o Most combined authorities already have a fully-fledged culture strategy which speaks to the policy priorities of their regions and have a dedicated culture team in place able to maximise opportunities and plug gaps where they exist. New powers are therefore likely to result in investments being made in the creative and cultural sectors that align with the objectives in those strategies. Encouragingly, we continue to see combined authorities making significant investments in culture.
Why ‘cultural devolution’ is important:
o The UK remains a heavily centralised nation with severe inequalities across a broad range of indicators; these disparities express themselves most obviously when we look at the longstanding inequalities between, but also within, the regions of the UK. Long standing geographic inequalities in employment rates, weekly earnings, productivity, educational attainment, and health and wellbeing, continue to leave many areas behind, preventing places from reaching their full potential. Narrowing the gaps between London and the South East, and addressing the disparities within regions, whilst maintaining the success of world-leading creative clusters is now a major policy challenge.
o An uneven distribution of creative businesses, sectoral productivity and cultural infrastructure we see in the UK, as well as the significant drops in expenditure we have seen in local authority funding for arts and culture has impacted investment in local creative and cultural infrastructure for over a decade.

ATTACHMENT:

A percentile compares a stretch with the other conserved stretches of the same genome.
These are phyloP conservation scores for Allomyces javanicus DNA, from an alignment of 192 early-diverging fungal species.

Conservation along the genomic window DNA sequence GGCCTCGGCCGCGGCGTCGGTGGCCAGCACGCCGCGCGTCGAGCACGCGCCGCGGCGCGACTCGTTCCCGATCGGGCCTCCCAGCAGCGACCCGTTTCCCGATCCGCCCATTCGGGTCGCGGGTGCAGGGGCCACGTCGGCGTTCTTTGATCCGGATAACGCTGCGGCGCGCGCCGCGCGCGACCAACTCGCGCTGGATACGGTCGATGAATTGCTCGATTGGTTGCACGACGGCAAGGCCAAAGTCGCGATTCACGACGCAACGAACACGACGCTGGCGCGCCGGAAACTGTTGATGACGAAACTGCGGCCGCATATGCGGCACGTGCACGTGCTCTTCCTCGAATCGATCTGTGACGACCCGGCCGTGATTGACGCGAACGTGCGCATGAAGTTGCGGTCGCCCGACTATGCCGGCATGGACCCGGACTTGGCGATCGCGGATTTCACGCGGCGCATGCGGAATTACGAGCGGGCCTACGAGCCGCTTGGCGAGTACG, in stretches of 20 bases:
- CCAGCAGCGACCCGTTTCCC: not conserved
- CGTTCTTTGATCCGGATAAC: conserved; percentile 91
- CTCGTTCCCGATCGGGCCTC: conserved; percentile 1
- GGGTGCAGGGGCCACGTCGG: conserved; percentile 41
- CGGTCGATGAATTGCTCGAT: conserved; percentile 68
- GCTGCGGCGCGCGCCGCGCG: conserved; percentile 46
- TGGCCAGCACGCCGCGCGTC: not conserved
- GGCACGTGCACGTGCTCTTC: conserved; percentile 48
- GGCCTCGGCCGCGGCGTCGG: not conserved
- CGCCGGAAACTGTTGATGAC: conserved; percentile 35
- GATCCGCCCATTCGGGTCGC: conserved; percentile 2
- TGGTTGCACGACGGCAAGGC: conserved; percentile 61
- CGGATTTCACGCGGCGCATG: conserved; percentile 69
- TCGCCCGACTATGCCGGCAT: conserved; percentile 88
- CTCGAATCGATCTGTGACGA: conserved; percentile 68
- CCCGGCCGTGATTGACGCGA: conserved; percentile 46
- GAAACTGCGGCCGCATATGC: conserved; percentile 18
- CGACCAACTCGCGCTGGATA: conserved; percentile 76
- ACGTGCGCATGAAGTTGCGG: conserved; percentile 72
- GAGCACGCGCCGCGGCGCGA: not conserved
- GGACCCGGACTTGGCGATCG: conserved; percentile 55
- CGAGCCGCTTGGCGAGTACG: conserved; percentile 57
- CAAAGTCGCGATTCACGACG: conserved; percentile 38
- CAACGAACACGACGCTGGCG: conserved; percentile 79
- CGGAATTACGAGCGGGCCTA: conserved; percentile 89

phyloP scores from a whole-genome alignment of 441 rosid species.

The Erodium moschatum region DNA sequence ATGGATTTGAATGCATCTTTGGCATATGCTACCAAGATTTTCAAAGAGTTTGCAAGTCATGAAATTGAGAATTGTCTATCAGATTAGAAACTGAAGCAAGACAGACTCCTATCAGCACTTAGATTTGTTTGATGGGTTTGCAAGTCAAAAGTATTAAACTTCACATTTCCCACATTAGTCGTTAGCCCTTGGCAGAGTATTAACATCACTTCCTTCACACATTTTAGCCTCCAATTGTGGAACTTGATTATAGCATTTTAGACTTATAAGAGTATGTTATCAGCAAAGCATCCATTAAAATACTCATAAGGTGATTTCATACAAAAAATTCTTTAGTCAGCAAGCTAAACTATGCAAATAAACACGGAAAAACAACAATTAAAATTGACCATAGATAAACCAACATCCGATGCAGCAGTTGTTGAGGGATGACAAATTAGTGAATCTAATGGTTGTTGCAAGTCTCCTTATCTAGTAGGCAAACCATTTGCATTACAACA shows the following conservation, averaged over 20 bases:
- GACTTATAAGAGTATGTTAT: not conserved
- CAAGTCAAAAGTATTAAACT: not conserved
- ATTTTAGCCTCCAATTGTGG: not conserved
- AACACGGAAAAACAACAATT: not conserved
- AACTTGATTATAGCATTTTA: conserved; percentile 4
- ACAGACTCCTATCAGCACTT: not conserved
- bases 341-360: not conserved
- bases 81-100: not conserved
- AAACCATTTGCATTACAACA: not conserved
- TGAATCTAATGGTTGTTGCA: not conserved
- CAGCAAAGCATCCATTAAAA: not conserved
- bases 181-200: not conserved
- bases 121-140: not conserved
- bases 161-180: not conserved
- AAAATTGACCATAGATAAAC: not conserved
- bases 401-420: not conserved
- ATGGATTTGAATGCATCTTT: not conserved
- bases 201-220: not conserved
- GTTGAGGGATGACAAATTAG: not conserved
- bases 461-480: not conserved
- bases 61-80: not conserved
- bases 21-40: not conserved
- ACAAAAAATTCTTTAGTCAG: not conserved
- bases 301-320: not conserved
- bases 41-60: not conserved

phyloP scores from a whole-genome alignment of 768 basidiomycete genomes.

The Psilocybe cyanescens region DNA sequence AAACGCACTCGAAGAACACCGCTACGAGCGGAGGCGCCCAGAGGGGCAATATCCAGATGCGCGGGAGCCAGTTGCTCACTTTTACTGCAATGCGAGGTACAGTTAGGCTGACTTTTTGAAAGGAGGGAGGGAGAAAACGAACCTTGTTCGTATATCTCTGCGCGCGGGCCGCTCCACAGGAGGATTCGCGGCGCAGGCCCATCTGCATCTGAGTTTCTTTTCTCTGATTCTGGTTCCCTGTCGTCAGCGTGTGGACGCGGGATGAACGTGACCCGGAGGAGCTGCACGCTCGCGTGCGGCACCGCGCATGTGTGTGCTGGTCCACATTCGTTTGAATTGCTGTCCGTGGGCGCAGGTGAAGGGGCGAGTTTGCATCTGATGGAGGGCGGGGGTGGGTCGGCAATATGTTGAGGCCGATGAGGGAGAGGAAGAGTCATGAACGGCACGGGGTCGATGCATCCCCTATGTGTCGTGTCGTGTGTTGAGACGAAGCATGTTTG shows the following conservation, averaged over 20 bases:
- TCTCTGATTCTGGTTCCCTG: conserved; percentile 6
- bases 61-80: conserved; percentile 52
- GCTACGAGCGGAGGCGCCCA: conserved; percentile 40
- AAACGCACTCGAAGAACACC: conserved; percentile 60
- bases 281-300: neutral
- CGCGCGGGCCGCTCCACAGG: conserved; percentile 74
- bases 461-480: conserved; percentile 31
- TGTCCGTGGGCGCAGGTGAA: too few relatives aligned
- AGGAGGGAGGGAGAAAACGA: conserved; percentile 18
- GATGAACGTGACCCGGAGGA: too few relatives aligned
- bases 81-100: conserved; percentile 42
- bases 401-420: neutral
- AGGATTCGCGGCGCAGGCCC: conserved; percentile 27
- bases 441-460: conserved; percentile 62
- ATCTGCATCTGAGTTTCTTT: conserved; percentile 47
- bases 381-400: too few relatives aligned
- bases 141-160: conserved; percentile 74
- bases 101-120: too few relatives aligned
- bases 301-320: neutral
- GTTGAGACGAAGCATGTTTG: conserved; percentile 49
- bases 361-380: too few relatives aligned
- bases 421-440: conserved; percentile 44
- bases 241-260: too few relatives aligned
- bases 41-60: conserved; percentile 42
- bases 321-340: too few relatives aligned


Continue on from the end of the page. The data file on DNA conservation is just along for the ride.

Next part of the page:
o A lack of access to high quality digital infrastructure, research and develop incentives, and a growing skills gap looms large in the list of barriers to growth identified by creative businesses. Access to finance, business support and wider skills are also threats that require a considered policy response. Of course, the Covid-19 pandemic has deepened some of the regional disparities we saw before, particularly for those subsectors made up of a disproportionately large number of freelance, self-employed, and atypical workers, and micro- and small enterprises who were particularly badly affected, and who were less likely to receive state support.
o Back in 2022, we launched 12 policy recommendations to the UK Government based on research by our research partners at the Centre for Cultural Value, which included the establishment of the Culture Commons designed national ‘Culture Forum’ programme (pg 16), and to which 6 Metro Mayors are already committed, could be just one way to create new platforms within combined authorities that support more inclusive decision making.
There is now an opportunity to bring thought leaders, decision makers and members of the public together in Greater Manchester and the West Midlands, to consider what ‘cultural devolution’ looks like in practice, and consider what macro-level policy mechanisms might be needed to support it.